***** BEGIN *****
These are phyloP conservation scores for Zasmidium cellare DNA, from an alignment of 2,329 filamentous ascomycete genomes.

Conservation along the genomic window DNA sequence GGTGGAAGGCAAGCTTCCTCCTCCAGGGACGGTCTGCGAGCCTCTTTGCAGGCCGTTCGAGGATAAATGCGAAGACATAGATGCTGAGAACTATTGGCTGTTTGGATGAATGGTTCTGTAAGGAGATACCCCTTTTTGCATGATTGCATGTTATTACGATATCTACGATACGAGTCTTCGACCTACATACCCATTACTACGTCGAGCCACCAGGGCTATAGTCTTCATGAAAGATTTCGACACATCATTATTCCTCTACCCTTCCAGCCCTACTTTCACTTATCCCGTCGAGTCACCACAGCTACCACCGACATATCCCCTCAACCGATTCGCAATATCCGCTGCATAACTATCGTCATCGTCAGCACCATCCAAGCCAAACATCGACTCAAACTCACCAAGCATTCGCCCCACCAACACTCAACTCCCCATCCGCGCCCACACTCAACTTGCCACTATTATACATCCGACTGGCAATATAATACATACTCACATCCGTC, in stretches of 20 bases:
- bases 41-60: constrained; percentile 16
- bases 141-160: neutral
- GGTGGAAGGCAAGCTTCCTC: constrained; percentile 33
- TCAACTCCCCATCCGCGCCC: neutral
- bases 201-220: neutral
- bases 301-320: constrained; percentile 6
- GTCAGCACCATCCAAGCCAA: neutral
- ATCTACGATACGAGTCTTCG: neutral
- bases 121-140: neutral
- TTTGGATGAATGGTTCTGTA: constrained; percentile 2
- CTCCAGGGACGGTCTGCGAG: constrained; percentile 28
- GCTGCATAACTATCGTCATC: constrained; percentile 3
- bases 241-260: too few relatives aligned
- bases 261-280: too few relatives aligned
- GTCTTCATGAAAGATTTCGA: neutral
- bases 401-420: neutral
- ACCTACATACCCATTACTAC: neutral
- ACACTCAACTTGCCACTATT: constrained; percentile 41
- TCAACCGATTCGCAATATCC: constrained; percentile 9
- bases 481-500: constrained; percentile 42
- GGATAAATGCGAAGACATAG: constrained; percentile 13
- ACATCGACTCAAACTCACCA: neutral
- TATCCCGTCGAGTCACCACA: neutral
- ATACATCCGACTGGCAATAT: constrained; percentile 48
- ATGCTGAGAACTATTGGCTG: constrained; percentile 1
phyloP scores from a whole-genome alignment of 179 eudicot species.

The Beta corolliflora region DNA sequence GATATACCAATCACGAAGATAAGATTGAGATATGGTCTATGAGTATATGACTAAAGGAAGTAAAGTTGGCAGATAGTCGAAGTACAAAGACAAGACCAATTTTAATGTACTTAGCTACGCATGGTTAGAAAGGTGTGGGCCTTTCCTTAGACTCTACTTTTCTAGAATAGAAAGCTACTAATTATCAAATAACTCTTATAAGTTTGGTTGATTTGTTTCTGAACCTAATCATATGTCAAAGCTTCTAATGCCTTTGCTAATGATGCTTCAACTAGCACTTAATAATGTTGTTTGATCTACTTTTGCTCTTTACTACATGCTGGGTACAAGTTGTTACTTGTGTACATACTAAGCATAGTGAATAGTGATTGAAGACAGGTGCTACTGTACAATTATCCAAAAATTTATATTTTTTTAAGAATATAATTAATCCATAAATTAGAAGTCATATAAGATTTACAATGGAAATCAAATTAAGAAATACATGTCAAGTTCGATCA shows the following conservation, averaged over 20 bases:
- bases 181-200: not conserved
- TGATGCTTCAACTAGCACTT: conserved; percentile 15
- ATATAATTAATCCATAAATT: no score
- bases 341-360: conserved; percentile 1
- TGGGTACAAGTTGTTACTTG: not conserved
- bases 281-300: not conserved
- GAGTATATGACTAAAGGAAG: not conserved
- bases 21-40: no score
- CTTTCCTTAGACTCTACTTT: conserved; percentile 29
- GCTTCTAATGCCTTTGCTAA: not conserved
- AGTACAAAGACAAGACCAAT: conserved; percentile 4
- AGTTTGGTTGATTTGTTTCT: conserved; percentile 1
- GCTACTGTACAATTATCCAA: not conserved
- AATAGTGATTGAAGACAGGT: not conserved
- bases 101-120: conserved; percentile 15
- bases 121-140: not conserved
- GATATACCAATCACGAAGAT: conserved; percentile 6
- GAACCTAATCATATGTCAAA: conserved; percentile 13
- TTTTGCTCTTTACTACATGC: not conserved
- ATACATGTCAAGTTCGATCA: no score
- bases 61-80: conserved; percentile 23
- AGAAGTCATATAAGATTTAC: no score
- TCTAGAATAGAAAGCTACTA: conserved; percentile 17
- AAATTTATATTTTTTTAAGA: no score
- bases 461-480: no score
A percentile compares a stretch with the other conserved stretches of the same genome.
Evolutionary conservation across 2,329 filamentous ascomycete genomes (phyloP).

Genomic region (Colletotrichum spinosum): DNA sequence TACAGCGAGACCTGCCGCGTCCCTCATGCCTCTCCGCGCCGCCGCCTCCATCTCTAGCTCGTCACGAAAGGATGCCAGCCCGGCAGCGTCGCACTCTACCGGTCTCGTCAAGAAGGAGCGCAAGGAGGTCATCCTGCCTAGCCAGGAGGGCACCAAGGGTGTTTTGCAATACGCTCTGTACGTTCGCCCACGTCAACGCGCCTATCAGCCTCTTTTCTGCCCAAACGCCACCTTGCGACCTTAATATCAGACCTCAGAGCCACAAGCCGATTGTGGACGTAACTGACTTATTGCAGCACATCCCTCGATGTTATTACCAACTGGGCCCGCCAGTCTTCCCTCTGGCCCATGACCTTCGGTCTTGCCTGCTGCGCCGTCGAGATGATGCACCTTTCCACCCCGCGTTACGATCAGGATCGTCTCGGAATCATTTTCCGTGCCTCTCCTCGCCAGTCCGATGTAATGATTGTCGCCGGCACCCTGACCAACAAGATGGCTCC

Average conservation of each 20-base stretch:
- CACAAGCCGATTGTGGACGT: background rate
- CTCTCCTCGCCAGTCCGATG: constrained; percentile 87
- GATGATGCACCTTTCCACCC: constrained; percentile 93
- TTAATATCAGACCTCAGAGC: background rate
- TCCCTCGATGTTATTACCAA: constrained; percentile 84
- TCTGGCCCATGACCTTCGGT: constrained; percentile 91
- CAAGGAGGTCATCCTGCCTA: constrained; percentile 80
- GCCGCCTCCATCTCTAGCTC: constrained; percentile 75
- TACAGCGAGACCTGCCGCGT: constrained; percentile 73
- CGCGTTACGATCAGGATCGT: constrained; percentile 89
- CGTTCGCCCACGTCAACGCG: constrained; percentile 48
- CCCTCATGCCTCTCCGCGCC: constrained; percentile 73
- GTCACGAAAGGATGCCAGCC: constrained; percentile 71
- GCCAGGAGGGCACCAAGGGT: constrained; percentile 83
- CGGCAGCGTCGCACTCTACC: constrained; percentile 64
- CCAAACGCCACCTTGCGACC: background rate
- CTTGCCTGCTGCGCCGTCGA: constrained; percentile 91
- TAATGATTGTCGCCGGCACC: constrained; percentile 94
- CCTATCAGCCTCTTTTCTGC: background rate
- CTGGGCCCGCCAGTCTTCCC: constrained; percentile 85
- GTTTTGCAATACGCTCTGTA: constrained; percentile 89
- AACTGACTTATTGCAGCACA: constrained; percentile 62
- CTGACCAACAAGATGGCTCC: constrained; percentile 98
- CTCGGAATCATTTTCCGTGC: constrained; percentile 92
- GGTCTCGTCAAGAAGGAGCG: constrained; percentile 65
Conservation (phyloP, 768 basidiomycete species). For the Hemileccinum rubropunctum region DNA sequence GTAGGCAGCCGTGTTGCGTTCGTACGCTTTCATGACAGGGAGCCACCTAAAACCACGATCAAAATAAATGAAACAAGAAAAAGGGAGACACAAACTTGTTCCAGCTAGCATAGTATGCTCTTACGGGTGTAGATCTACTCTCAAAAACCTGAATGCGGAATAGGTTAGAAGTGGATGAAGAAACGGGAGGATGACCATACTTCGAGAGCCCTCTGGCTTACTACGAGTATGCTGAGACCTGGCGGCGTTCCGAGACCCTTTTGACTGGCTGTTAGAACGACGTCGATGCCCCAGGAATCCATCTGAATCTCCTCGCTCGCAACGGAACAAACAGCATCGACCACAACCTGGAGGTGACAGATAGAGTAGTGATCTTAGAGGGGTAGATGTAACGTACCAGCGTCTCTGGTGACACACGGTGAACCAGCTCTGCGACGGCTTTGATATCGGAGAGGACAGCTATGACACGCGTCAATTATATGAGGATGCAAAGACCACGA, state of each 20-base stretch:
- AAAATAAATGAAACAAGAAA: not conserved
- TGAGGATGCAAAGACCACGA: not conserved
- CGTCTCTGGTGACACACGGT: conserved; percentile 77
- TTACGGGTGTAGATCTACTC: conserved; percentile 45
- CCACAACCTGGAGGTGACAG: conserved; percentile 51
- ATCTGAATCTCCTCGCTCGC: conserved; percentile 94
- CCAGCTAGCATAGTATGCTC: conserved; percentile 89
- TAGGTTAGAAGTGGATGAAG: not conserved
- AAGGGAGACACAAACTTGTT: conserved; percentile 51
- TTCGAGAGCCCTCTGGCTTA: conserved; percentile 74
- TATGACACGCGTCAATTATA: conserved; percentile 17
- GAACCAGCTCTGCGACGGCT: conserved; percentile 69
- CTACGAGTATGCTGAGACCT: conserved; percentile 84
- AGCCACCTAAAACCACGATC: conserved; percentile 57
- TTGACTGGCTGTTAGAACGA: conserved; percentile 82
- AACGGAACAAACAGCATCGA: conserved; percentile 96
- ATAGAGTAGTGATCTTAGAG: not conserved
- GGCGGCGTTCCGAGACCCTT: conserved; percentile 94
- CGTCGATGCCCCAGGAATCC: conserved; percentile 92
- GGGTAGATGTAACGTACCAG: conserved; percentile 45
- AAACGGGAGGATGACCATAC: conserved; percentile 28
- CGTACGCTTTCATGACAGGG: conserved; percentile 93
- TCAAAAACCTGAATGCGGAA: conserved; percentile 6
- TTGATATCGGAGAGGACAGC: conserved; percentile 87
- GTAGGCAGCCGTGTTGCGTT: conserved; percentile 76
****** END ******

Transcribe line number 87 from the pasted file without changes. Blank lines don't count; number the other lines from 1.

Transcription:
- CGTCTCTGGTGACACACGGT: conserved; percentile 77